How to Survive a Canadian Winter

Those who know me are aware that this is a comical subject for me to address; It’s actually a wonder that I’ve  survive a Canadian winter at all! Our first year involved numerous experimental tactics which were hindered by the fact that 2007 was recognized as one of the worst winters on recent record. I spent many frozen mornings digging out car wheels from snow banks in open-toed flats, a goofy t-shirt and a thin coat – second year followed a similar trend. Every year since, I have vowed to improve my wardrobe choices and even actively try to gain weight but I found myself lacking conviction. Thankfully, the last two years have consisted of warmer conditions with fewer blackouts and blizzards but despite the initial sense of achievement, I almost feel short changed. Where is the picturesque snow scene that I had (strangely) become accustomed to, the one with the sense of magic and comfort? Well, this year it is expected to return: How shall one prepare themselves?

Year One- an interesting experience

1. Buy Long Johns
As humiliating and itchy as underclothes may have seemed during childhood, I now greet them as old friends. Often do I rise in the early hours of the dark months to pull trousers over the top of my pajama bottoms. This is not (just) a lazy attitude but also an action performed out of necessity; it is easy to warm your torsos with a coat or scarf but legs are left to themselves. I’m told that a pair of thermal Long Johns are tailored specifically to solve that problem. Why I ever hesitated is beyond me – these are my dreams, fabricated in fabric!

2. Get a loved one to knit something homemade, or knit it yourself
Over the years, I’ve asked  my mother to knit me a few different scarves so I have a variety to chose from during Canada’s six consecutive cold months  Not only do these particular woolies keep me physically warm but also, mentally. In fear of sounding as slushy as March snow, the thought that someone took the time and effort to weave a creation with your comfort in mind is warming in itself. It’s as if they’re there, sheltering you from the blinding wind so you never have to face the cold alone.

3. Drink tea on the go
…or coffee or a latte or any kind of warm beverage. I suppose this is just my life philosophy for every moment, of every day, of every season, whether on the go or not.

4. Embrace the season
I have never hidden the fact that I hate the cold, to the point where I am often compared to a lizard who requires the sun’s rays for energy. However, hibernation is sadly not an option in the human world (if only!) so the show must go on!  Watching festive movies or going for winter walks can help pass the time until the flowers of spring. For the braver souls, snow shoeing, ice fishing, skiing  or skating can satisfy those adventurous urges. Make a date of it; Teach yourself and your old habits that once sufficiently wrapped in enough layers, winter fun can equal that of even summer fun.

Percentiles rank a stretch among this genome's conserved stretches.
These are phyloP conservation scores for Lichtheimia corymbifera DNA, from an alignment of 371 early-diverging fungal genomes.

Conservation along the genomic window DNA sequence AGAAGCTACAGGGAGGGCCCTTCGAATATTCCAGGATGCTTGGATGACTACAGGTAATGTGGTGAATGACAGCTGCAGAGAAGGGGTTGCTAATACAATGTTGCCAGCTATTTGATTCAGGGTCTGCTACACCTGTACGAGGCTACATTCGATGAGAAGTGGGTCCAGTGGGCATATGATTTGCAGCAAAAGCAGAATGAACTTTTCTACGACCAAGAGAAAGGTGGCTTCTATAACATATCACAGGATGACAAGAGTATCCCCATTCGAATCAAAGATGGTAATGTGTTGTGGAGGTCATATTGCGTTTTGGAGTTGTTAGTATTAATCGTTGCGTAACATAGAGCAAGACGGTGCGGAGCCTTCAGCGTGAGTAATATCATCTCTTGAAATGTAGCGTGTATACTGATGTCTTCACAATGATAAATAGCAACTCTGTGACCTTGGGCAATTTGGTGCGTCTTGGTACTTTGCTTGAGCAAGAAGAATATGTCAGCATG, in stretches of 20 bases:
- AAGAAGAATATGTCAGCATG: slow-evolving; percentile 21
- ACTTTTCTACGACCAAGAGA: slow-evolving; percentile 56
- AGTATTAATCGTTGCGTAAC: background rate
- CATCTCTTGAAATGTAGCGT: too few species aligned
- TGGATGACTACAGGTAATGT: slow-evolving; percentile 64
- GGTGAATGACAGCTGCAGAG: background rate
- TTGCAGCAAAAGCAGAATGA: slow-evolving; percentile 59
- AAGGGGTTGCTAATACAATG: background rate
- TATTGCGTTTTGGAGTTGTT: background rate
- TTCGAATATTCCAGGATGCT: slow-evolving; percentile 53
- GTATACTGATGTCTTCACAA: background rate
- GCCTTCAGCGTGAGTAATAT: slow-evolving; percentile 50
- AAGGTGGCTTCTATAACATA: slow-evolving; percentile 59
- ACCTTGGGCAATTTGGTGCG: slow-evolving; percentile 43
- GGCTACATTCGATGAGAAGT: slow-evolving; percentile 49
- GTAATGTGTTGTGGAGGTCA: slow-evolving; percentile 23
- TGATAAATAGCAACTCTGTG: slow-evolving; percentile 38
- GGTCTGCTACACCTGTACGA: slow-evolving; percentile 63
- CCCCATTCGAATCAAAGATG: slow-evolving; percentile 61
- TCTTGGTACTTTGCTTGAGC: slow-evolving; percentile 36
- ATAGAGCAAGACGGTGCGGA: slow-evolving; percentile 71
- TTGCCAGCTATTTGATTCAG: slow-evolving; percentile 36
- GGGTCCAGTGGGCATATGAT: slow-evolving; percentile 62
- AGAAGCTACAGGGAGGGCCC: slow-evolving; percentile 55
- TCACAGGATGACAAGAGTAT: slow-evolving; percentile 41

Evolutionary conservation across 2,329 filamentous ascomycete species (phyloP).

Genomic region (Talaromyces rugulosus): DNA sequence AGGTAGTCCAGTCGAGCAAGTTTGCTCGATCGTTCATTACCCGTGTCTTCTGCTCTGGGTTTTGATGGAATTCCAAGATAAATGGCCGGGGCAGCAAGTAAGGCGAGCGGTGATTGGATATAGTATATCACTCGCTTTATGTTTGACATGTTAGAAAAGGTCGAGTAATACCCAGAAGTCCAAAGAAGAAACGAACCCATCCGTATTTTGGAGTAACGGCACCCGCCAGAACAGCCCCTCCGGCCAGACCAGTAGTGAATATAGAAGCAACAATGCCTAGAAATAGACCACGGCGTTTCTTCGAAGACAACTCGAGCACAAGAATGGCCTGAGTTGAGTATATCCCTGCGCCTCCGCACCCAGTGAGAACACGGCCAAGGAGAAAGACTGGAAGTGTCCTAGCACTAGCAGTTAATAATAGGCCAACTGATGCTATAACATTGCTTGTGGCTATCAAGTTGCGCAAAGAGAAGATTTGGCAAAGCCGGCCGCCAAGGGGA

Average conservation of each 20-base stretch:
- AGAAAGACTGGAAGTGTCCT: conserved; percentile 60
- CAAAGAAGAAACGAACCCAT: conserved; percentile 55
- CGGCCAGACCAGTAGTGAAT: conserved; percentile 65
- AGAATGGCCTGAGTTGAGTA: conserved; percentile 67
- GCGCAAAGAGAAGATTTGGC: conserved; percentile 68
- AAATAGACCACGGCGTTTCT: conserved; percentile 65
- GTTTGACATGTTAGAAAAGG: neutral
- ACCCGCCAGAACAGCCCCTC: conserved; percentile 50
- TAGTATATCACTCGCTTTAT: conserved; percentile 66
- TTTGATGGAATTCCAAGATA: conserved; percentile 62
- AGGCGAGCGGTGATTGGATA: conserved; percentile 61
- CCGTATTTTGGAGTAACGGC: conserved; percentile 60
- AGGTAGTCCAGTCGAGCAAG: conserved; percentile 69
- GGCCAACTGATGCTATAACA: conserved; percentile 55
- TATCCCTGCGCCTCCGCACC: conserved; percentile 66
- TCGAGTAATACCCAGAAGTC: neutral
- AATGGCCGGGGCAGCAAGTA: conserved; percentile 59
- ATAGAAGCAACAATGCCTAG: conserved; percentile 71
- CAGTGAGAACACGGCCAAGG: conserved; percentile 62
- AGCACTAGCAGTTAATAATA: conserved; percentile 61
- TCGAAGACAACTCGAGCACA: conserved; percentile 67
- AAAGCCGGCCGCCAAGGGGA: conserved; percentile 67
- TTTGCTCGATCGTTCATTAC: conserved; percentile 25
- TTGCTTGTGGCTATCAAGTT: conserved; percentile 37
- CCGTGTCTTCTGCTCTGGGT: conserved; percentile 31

American Falls in winter, one of the coldest days yet

When my friends and family in England complain about the weather being too cold, I laugh. Although I was in fact higher in latitude to where I now reside, the climatic situations can hardly be compared. Ok, so maybe England exhibits a different kind of cold – a cold so damp that it chills right to the bone – but it isn’t literally a stinging cold, where your fingers feel as if they’ll drop off on contact. I suppose as an experience enthusiast, I should see the Great Canadian Winter as a blessing. There are plenty more festive options at my fingertips now, if only I could feel them.


7 comments to “How to Survive a Canadian Winter”
  1. Oh I remember winter 2007: it was brutal! I had never seen so much snow before, we were literally trapped at home one weekend.

    I like Canadian winters better than European winters though. It’s still sunny here, and less damp overall. As long as you dress for it, it can be a great season… just a tad too long!

  2. Ha! love it. Open toed shoes etc!

    I lived in Edmonton for 2 years and – oh my goodness! – I had never been a) so cold and b) so warm in the winter! Luckily I had ‘The Canadian’ to teach me a few things about winter and he insisted I buy a winter coat and proper snow boots. Still, the dry cold was nasty but I still insist that England has colder winters. It makes me shudder to think of the British winters, even though I am sat waiting for my second Ontarian winter to roll around.

    I would never tell friends and family at home about this and I am also quite convinced that I will change my tune when winter actually arrives.

    • It’s always fun to play up the snow-factor to those otherwise inexperienced with Canadian winters (aka friends and family at home) but then again, I’d only seen a heavy snowfall twice prior to the move.

      I’ve come a long way since then but I still feel like I have a long way to go before I can confidently stare down Old Man Winter.

    • Oh, 2013 was terrible! It’s not so much that it was the coldest, or the snowiest, but it was certainly the longest!

      That’s a huge peeve of mine: the sheer length of the winters eats into the spring months!

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